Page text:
14. 1 point
    I'm quite excited to watch this.
  15. 1 point
    Hi why do you feel I would attack your work? I ask out of interest. I am not a person that attacks peoples work. I am interested in how other people work and also their work ethics. I think we can all learn from each other and we should respect each others points of view. Peace also.
  16. 1 point
  17. 1 point
    The bulk of my energy remains with music production for clients. The production services are taken on by my engineers - I only take the occasional job if it appeals to me. And royalties from books and teaching do not pay well, passion has to drive those.
  18. 1 point
    I couldn't of said it any better myself!
  19. 1 point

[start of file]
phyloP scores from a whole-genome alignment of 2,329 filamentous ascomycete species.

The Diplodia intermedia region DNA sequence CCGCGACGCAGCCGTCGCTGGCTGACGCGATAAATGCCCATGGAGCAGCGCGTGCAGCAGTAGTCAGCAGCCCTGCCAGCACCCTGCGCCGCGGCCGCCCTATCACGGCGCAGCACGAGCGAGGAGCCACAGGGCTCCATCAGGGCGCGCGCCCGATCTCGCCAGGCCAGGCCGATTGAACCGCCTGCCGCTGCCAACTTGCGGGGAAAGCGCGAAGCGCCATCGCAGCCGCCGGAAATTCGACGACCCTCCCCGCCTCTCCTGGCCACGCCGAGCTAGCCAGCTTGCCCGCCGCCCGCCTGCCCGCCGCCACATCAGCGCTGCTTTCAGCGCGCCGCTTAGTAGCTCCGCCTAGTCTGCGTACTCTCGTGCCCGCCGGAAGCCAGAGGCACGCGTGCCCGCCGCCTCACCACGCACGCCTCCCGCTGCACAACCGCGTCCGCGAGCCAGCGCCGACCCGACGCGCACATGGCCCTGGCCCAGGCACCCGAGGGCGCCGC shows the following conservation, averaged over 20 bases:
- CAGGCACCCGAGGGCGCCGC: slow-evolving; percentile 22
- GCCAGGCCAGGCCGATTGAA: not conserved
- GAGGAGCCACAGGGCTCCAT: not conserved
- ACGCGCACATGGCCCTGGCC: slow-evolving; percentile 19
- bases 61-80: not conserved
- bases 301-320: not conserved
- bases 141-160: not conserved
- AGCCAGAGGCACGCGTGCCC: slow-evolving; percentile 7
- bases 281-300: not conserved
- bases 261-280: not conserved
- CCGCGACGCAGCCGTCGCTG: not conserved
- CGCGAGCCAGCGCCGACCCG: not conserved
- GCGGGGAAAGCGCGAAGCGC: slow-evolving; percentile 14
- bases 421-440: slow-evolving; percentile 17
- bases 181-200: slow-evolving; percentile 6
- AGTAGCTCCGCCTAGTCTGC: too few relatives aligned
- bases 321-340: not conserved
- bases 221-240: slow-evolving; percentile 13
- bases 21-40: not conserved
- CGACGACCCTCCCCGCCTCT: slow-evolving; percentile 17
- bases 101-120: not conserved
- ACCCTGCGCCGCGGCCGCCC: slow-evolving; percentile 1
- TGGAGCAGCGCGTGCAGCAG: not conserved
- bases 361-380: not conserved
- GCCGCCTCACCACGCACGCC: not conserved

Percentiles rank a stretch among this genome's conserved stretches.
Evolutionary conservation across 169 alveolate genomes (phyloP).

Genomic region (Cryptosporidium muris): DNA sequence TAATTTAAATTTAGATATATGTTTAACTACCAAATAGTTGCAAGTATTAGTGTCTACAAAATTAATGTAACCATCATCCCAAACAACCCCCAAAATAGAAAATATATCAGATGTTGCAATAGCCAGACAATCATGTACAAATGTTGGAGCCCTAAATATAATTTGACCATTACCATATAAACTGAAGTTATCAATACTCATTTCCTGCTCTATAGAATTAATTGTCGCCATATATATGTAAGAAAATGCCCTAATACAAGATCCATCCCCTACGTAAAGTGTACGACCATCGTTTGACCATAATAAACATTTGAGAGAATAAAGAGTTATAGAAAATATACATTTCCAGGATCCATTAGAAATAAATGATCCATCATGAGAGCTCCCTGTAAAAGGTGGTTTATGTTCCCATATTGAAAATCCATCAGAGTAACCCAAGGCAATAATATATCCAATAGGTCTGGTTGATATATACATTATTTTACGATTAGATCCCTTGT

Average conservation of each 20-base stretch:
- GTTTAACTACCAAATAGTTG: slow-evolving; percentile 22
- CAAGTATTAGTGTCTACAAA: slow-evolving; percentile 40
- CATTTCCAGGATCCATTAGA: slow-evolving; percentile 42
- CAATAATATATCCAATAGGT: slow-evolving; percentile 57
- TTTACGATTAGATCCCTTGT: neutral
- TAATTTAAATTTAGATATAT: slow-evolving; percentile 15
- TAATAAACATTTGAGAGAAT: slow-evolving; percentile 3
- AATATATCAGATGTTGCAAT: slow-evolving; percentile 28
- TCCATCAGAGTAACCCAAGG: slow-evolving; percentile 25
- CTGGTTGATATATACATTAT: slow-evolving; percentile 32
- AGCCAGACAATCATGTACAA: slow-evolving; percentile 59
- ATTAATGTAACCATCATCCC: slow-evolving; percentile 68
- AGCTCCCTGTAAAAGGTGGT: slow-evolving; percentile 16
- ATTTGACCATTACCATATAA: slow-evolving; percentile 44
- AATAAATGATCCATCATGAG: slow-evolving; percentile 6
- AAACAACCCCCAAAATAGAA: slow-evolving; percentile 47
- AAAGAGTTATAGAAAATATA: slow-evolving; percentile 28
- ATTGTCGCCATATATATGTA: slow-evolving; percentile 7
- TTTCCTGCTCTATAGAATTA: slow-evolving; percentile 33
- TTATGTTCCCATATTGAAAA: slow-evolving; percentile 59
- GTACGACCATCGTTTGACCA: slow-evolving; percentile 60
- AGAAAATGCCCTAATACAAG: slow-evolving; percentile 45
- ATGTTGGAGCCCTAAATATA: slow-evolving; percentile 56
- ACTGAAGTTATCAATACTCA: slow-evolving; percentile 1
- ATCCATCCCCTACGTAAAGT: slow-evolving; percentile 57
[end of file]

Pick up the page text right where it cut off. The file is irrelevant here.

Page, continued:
It’s very easy for us to mistake input for output. Said differently, more work does not necessarily mean that we achieve more. It’s about working smarter not harder. re the gym: in my experience, going to the gym every day working hard by “practising lifting weights” while taking shortcut supplements (analogous to our situation here) turned out to be less effective than doing the research first, and then working out less with better techniques. I used to train 5-6 days a week and take all the protein powders and the other “shortcut” supplement rubbish that the industry sells. I was constantly told that if I didn’t have a post workout shake or if I didn’t take in session amino acids, I would not see results, and that I needed to keep training 5 days to get results. I did this and of course, just like you’re seeing now with your music, I got instant results. I put on weight and gained muscle. My best result was about 3kg in one month. But then I couldn’t maintain it. The gym took over my life because all I could think about was having the next shortcut protein shake and I would not eat normal meals at the time everyone else ate. And I always thought about eating when everyone else was full. In the end it had a negative effect. I also started going broke. I was literally spending hundreds on shortcut supplements. And I also had less time for friends because I had to make sure I was at the gym each day Sometime later, months after I stopped bothering with all this gym work and spending money, I decided to do some research and learn the science. I read academic articles and spoke with experienced researchers in the area, all of which had different opinions to the companies marketing the shortcut supplements (unsurprisingly). Instead of training 6 days, I trained 3 days a week, and at a lower intensity but with better technique. I then stopped taking shortcut supplements and just ate wholefoods to obtain my nutrition. In 1 month of working smarter (not harder) I put on 4.2kg of muscle. About 1 kg more than I ever achieved training twice as hard and taking shortcut supplements. So after putting in some effort to learn the science, I was actually able to achieve a better quality workout and I could do it in half the time with less effort. The moral of the story: yes you will achieve more in the short term with shortcuts, but in the long term you will be worse off. If you put in the effort to learn the science and art now, yes it may slow you down initially, but I guarantee you that you will eventually end up producing more tracks in a shorter time that are of a better quality, than you ever will sticking to shortcuts. So instead of needing to produce 10 tracks a month in order to obtain 1 or 2 tracks that are good quality, you may only need to produce 3 tracks a month to obtain 1 or 2 tracks that are good quality each month. The same principle applies to any art. And this has invariably been my experience in any area of life.